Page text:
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Tell Me About a Time You Made a Mistake

Need help answering the interview question about the time you made a mistake? Here we will share tips on what hiring managers are looking for and give sample scripts to help you ace the interview.

Remember, mistakes are bound to happen on the job, but how you respond to them after you’ve made an error says something about your character and can tell an interviewer a lot about you as a candidate.

Why do interviewers ask about mistakes?

An interviewer wants to learn how you handle challenges. Challenges are part of every job, and they inherently will come with some missteps along the way. A hiring manager wants to see how you behave when those mistakes happen, which can tell them how competently you’ll be able to do the job. Your answer to this question can shed light on your weaknesses, like if you tend to rush through tasks or have trouble communicating clearly. 

An interviewer also wants to know if you’re able to take accountability for your actions. Being able to own up to your mistakes is critical for growth, which is something the best workers strive for. 

What a hiring manager wants to hear about a time you made a mistake

When they ask you to elaborate on a past mistake, a hiring manager wants to see if you’re able to talk candidly about your professional gaffes. Problems can’t be corrected unless they are first acknowledged, so this is an important quality in putting out strong work. Your ability to take responsibility for your mistakes can be a sign of how well you take feedback and whether you’re an easy or difficult employee to manage.  

They’re also asking to understand what you learned from the mistake. Every mistake is an opportunity to get better at your job; without this mindset, your mistakes will have happened in vain, and worse, you risk repeating them. An interviewer wants to feel confident that when mistakes happen, you’ll learn from them and take steps to make sure it doesn’t happen again in the future. 

How to answer, “Tell me about a time you made a mistake”

Be honest

Don’t try to come up with an answer you think will sound good. Talk honestly about an actual mistake that happened at work, ideally one that offered you a chance to grow without causing serious problems for your company. 

Take accountability

After you’ve briefly explained the mistake, accept responsibility for it. This shows your interviewer you’re able to admit when you’re wrong and that you understand how your actions led up to the issue. 

Focus on the positive

The majority of your answer should be spent putting a positive spin on the story, like explaining the proactive steps you took to correct your mistake, what you learned from it and what you do differently now to make sure you don’t repeat the same error.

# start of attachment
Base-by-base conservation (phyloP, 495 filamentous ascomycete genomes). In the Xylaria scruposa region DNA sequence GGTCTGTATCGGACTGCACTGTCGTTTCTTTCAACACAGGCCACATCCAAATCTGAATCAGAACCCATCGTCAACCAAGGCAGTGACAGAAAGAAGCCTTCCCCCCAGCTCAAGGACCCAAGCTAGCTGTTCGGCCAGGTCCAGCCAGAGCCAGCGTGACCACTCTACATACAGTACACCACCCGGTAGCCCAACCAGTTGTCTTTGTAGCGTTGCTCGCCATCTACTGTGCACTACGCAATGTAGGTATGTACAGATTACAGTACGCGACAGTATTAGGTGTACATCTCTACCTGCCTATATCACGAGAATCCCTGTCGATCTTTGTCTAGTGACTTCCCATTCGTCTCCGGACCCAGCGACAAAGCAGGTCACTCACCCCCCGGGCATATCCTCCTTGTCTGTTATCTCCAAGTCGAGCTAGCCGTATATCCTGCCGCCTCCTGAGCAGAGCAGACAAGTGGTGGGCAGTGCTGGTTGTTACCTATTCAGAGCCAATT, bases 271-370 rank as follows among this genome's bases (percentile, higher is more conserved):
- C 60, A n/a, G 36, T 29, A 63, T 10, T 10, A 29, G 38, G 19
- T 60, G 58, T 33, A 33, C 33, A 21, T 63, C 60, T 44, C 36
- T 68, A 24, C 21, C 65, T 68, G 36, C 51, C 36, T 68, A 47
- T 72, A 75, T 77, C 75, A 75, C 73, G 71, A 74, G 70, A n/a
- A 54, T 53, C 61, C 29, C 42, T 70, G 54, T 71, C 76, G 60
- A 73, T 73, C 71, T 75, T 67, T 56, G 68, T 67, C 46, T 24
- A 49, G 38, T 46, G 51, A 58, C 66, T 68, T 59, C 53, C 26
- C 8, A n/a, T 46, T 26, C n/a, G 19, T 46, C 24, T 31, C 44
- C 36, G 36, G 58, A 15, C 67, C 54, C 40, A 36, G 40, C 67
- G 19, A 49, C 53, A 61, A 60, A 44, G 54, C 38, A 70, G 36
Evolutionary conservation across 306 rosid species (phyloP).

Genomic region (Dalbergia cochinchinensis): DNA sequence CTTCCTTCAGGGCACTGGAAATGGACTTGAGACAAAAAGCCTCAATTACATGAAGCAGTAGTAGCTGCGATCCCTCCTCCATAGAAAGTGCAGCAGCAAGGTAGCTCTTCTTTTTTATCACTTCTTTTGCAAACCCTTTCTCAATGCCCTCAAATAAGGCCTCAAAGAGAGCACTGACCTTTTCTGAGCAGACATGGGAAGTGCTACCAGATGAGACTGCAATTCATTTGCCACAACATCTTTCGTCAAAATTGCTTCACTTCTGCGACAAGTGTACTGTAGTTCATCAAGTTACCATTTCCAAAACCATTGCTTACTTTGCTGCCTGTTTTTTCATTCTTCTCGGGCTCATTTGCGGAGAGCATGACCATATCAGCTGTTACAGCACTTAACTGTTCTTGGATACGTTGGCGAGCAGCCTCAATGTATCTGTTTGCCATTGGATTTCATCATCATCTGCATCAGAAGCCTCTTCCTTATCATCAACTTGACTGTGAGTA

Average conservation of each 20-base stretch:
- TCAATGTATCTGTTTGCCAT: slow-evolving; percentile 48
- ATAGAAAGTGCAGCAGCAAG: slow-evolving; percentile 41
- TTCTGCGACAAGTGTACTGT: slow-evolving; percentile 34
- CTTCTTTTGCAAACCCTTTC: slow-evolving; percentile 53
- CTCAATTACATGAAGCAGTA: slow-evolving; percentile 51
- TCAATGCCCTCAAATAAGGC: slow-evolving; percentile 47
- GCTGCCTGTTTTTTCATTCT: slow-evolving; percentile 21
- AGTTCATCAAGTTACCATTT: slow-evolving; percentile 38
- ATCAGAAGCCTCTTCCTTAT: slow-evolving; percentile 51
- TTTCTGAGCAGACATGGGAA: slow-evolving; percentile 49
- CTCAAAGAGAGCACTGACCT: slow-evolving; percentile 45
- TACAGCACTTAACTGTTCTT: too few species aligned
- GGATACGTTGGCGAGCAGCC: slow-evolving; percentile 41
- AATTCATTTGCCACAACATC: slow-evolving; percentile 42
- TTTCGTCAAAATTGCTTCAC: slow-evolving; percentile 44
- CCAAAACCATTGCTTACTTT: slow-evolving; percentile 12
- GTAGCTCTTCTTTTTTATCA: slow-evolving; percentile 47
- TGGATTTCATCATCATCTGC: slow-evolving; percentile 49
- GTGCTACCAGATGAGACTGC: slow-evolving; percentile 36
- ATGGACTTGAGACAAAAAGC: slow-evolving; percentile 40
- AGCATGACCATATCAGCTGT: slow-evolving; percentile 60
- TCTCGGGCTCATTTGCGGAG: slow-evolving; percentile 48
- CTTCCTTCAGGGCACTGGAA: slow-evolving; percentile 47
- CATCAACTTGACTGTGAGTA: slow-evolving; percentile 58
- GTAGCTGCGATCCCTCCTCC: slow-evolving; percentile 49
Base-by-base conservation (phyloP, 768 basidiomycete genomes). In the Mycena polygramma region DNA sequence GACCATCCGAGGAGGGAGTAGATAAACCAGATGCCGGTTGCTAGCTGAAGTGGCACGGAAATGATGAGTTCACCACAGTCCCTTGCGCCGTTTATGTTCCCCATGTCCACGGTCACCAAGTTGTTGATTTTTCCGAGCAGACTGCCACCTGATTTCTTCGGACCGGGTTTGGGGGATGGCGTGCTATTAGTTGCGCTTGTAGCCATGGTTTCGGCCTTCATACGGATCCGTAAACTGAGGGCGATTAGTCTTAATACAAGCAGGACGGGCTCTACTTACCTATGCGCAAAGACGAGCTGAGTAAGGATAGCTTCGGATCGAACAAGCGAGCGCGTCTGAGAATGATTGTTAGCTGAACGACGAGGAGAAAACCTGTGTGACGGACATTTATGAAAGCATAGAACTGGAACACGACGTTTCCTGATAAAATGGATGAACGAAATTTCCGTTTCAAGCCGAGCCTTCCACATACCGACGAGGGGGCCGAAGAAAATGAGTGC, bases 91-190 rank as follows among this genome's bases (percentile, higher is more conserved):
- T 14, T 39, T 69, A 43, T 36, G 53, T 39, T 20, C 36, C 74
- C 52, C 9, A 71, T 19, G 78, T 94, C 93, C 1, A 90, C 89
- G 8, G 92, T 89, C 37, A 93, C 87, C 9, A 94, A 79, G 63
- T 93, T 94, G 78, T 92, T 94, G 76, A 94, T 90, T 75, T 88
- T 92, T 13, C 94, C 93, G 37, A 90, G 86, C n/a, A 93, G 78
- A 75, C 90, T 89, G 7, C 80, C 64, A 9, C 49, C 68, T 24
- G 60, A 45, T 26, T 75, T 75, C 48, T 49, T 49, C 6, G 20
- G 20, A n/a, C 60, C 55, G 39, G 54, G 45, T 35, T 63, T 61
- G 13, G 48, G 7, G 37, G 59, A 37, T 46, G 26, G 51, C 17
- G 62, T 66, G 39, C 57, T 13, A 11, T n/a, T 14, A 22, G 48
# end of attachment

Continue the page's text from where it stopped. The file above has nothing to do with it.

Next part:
How not to answer

Mention a costly mistake

Don’t choose a mistake that made headlines in the papers or cost your company a lot of money, as these are likely too serious to spin into a positive-sounding learning experience. 

Mention something that reflects poorly on your character

You shouldn’t talk about losing your temper and yelling at a coworker or fudging the numbers to make your sales goals, as these would be glaring red flags to a hiring manager. Keep your answer focused on your skills or minor errors in judgment. 

Be overly apologetic

Don’t talk about your mistake as if it’s something that still haunts you. You want to show your interviewer that you’re able to learn from your mistakes and move on, not dwell on them.

Sample answers to “Tell me about a time you made a mistake”

Example #1

“My team was working on an important project for a client, and we were running behind schedule. It was up to me to decide whether to ask for an extension, but I opted to push forward with the hopes that we could complete it on time. On the day of the deadline, our materials were in no shape to be handed over to the client. I had to call them and explain that their product would be delivered late. We ended up giving the client a discount on the project, which thankfully alleviated their frustration. Still, it would have been much better to let them know about the potential delay ahead of time. Now, if there’s a chance we’re going to be late, I play it safe and keep the client in the loop. I also put stricter project management deadlines in place to reduce the chance that we get behind in the future.”

Example #2

“My first time going on a solo sales call, I totally flubbed the presentation. I was nervous, unprepared, and didn’t have answers to the prospect’s questions. We didn’t close the deal. After that, I buckled down to make sure it would never happen again. I asked for more coaching from my manager and even took a public speaking course to help me get more comfortable talking to leads under pressure. Now, I spend a few hours the night before a pitch going over the presentation and researching the target to anticipate their questions better. Last quarter I had the best sales numbers in my division.”

If possible, wrap up your answer with an example that emphasizes your qualifications for the position, like citing your performance statistics or an award you obtained. Possible related questions to be prepared for include ‘what are your weaknesses?’ and ‘tell me about a time you failed at something.’